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Friday, December 3, 2021

Ecuador prison riot: New fighting at Guayaquil jail kills 58


At least 68 prisoners have been killed in new fighting at an Ecuadorean prison where more than a hundred inmates died in clashes between rival gangs in September, officials say.

The riot at the Litoral Penitentiary in Guayaquil, Ecuador, is said to have started on Friday evening.

According to reports, police tactical units who entered the prison buildings discovered guns, explosives, and blades.

Officials say they have re-gained control of the jail.

Nearly 300 inmates have died so far this year in the country’s prisons, and September’s gang-related violence was the worst in Ecuador’s history.

Some 119 inmates lost their lives during a riot in the Litoral Penitentiary on 28 September.

The latest fighting at the prison in Guayaquil, Guayas province, has also injured 25 people and comes after a smaller armed clash earlier this month in which three inmates were killed.

There were reports of additional violence at the prison later that day, and soldiers were deployed as reinforcements, securing the facility’s perimeter in armoured vehicles.

Soldiers in armoured vehicles are positioned near the perimeter of the Guayaquil prison

Families and friends of prisoners gathered outside the building, where a list of victims’ names was taped to a post.

“They are human beings, help them,” read one of the families’ banners.

According to authorities, the violence began as a territorial dispute between rival gangs following the early release of a gang leader.

“Because this section of the prison lacked a ringleader, other gangs attempted to… enter to carry out a total massacre,” Guayas province governor Pablo Arosemena told reporters.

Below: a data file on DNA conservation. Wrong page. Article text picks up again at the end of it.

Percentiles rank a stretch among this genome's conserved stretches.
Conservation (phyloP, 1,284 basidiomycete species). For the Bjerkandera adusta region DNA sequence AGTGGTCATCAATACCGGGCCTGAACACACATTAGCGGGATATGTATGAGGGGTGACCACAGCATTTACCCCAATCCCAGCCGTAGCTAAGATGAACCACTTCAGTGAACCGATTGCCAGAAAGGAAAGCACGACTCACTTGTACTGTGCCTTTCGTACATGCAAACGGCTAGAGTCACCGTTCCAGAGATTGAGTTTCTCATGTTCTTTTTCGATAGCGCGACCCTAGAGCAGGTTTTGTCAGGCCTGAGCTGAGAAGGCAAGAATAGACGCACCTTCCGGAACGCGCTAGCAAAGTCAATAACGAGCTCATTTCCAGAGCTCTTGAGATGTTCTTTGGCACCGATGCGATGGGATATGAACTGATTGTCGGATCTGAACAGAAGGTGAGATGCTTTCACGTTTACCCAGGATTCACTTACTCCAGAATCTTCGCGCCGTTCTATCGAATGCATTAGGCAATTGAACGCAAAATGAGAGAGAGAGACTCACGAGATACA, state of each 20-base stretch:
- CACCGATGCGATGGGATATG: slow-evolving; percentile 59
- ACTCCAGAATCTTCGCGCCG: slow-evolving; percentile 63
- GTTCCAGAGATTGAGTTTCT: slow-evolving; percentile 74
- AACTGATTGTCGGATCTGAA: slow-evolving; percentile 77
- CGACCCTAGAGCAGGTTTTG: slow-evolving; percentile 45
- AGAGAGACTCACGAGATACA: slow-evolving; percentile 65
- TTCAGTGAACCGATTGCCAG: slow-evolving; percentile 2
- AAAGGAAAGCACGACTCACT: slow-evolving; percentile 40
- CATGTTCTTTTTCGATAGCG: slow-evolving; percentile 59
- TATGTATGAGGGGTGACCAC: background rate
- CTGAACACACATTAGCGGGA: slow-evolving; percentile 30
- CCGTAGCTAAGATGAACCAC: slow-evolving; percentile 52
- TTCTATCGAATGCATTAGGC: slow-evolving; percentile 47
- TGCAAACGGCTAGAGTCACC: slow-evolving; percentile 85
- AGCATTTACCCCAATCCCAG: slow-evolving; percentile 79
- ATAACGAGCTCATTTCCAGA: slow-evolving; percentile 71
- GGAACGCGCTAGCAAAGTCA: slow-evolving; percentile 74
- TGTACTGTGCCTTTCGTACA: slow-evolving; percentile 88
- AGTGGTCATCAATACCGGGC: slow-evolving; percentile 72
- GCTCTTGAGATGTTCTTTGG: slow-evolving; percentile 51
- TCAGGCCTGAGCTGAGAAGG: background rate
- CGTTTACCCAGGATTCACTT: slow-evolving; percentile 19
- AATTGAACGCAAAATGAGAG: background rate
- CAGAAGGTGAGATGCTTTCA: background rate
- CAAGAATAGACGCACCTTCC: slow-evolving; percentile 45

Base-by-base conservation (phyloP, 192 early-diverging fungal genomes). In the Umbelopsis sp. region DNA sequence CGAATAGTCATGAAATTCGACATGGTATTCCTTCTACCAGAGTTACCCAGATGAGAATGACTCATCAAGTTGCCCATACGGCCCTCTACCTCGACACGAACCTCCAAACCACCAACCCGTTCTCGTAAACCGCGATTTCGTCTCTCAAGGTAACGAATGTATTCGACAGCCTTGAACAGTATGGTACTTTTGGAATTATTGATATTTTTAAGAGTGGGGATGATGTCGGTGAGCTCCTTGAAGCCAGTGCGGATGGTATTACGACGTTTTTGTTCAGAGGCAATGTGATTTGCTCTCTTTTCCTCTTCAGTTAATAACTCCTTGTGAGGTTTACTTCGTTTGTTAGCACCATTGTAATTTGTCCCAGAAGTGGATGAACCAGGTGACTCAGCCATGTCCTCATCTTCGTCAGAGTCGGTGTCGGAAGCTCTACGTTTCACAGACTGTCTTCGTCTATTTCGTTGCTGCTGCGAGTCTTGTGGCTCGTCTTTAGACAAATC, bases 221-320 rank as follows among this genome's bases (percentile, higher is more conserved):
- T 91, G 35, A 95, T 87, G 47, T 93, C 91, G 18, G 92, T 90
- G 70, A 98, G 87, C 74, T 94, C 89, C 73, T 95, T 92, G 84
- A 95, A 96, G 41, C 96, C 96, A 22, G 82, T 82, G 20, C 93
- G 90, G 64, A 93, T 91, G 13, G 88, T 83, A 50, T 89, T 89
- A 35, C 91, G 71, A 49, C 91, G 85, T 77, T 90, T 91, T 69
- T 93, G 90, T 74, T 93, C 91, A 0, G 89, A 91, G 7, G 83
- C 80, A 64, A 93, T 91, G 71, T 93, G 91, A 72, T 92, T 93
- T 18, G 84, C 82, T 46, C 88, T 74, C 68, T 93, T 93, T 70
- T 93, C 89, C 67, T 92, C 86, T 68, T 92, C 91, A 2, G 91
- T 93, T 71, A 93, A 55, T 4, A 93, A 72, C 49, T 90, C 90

According to him, there were approximately 700 prisoners in the area of the facility where the deadly riot was taking place.

President Guillermo Lasso issued a brief statement on Twitter, expressing his condolences to “the families who have lost loved ones” and calling for new measures to “fight the mafias that profit from chaos.”

On September 28, inmates from one wing of the prison crawled through a hole to gain access to another wing, where they attacked members of rival gangs. Hundreds of officers and soldiers from the army were deployed to retake control of the complex.

The deadly fight, which resulted in the decapitation of some inmates, drew attention to the growing influence in Ecuador of transnational crime gangs such as the Sinaloa and Jalisco New Generation cartels based in Mexico.

Mr Lasso insisted earlier this month in a BBC interview that his government was regaining control not only of the prisons but also of areas of Ecuador where drug traffickers had established a foothold.

He accused previous governments of being “passive” in dealing with drug trafficking, but warned that combating rising drug use in the country would take “more than a decade.”

He also stated that Ecuador would require international assistance from neighbouring Colombia, the United States, and the European Union to strengthen its armed forces and police in order to combat the growing influence of crime gangs.

According to officials, Ecuador’s prisons are currently housing approximately 9,000 more prisoners than they were designed to hold. The Litoral Penitentiary was built for 5,300 inmates but now houses 8,500.

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